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Canku Ota
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(Many Paths)
An Online Newsletter Celebrating Native America
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Photographs by Fernando Decillis; Text by Kimberly R Fulton Orozco - SMITHSONIAN MAGAZINE
In Indigenous communities along the coast, a lively artistic movement plays with tradition
Nathan Jackson, a Chilkoot Sockeye clan leader, in front of a Beaver Clan house screen that adorns a longhouse at Saxman Totem Park. The house screen was carved on vertical cedar planks before it was raised and assembled on the house front. Jackson, who led the project, found his way back to his heritage circuitously after a boyhood spent at a boarding school that prohibited native languages and practices. (Fernando Decillis)

Among the indigenous nations of Southeast Alaska, there is a concept known in Haida as Íitl’ Kuníisii—a timeless call to live in a way that not only honors one’s ancestors but takes care to be responsible to future generations.

The traditional arts of the Haida, Tlingit and Tsimshian people are integral to that bond, honoring families, clans, and animal and supernatural beings, and telling oral histories through totem poles, ceremonial clothing and blankets, hand-carved household items and other objects. In recent decades, native artisans have revived practices that stretch back thousands of years, part of a larger movement to counter threats to their cultural sovereignty and resist estrangement from their heritage.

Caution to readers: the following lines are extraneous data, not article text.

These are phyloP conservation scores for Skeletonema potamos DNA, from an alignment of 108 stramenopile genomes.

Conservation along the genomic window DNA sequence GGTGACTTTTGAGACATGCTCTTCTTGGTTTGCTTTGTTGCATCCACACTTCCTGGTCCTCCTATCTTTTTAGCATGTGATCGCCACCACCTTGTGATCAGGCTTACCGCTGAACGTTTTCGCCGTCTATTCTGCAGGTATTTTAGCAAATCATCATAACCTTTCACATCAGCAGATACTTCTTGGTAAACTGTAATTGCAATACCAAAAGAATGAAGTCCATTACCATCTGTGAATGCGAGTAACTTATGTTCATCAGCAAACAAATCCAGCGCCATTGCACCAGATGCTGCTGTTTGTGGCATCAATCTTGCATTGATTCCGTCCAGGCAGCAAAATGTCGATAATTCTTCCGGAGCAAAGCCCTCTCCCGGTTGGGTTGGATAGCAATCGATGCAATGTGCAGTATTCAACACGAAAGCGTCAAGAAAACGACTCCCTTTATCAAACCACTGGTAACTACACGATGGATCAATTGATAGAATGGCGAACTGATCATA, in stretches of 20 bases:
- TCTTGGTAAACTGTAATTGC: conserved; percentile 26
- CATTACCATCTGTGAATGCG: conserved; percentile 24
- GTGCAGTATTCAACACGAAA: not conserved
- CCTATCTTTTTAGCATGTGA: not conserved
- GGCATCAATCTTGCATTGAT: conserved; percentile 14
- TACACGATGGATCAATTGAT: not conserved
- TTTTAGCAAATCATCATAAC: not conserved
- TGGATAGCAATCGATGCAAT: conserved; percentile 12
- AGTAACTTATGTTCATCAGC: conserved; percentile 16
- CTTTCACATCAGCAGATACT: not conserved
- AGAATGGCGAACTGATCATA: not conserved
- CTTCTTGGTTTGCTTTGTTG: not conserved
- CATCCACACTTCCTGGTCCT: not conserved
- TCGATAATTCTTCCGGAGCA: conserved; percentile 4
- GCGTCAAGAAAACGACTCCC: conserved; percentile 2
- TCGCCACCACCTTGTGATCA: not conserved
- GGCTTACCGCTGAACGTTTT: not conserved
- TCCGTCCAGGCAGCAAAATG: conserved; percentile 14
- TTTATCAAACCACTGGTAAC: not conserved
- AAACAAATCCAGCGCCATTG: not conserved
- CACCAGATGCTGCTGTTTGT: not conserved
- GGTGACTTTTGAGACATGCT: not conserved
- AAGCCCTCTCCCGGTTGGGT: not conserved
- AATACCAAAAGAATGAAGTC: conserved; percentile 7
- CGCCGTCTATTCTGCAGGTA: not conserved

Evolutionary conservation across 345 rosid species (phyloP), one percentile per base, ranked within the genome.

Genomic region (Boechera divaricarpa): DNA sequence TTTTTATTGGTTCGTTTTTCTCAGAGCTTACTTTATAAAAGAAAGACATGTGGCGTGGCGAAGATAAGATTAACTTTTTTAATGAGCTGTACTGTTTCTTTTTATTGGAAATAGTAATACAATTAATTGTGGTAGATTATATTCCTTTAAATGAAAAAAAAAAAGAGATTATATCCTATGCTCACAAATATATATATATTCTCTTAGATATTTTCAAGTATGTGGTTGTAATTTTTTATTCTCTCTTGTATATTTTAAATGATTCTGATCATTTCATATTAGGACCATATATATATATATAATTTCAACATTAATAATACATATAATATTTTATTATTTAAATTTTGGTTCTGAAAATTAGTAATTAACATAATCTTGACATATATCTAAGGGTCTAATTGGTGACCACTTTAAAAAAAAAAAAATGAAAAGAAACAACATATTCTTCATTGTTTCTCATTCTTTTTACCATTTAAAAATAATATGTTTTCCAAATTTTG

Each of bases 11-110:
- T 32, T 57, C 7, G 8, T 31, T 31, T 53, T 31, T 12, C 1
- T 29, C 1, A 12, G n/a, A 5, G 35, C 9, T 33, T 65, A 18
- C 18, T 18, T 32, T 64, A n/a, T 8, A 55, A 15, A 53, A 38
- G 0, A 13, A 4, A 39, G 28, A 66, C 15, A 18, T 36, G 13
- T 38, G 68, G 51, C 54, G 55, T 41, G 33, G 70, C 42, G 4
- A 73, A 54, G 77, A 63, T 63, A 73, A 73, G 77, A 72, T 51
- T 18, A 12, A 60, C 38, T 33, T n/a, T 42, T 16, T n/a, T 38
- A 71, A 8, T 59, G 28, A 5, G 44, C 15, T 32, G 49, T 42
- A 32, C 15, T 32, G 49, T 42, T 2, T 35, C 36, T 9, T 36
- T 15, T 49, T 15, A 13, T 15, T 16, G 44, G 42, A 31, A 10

They use materials found in the Pacific rainforest and along the coast: red cedar, yellow cedar, spruce roots, seashells, animal skins, wool, horns, rock. They have become master printmakers, producing bold-colored figurative designs in the distinctive style known as “formline,” which prescribes the placement of lines, shapes and colors. Formline is a visual language of balance, movement, storytelling, ceremony, legacy and legend, and through it, these artisans bring the traditions of their rich cultures into the present and ensure their place in the future.

A carver of monumental art, Nathan Jackson works with a tool pictured below, called an adze. Jackson, who also goes by Yéil Yádi, his Tlingit name, carves a cedar panel depicting an eagle carrying a salmon in its talons. (Fernando Decillis)

Clockwise from left: Jackson's adze. Above right, formline designs drawn on paper will be laid out on a twelve-foot totem pole before carving; a raven helmet, inlaid with abalone shell. (Fernando Decillis)

At the Totem Heritage Center in Ketchikan, Alaska, Jackson wears ceremonial blankets and a headdress made from ermine pelts, cedar, abalone shell, copper and flicker feathers. (Fernando Decillis)

Alison Bremner apprenticed with the master carver David A. Boxley, a member of the Tsimshian tribe. She is thought to be the first Tlingit woman to carve and raise a totem pole, a feat she accomplished in her hometown, Yakutat, Alaska. Now based in Juneau, she creates woodcarvings, paintings, mixed-media sculpture, ceremonial clothing, jewelry, digital collage and formline prints. Her work is notable for wit and pop culture references, such as a totem pole with an image of her grandfather holding a thermos, or a paddle bearing a tiny nude portrait of Burt Reynolds in his famous 1970s beefcake pose. (Fernando Decillis)

Alison Bremner's silkscreen work titled Decaf/Regular. (Alison Bremner / Courtesy Steinbrueck / Native Gallery)

Sgwaayaans, a Kaigani Haida artist, carved his first totem pole at age 19. Last year, he made his first traditional canoe, from a red cedar estimated to be 300 years old. Once the canoe was carved, it was taken outside to a lot near the Hydaburg River. (Fernando Decillis)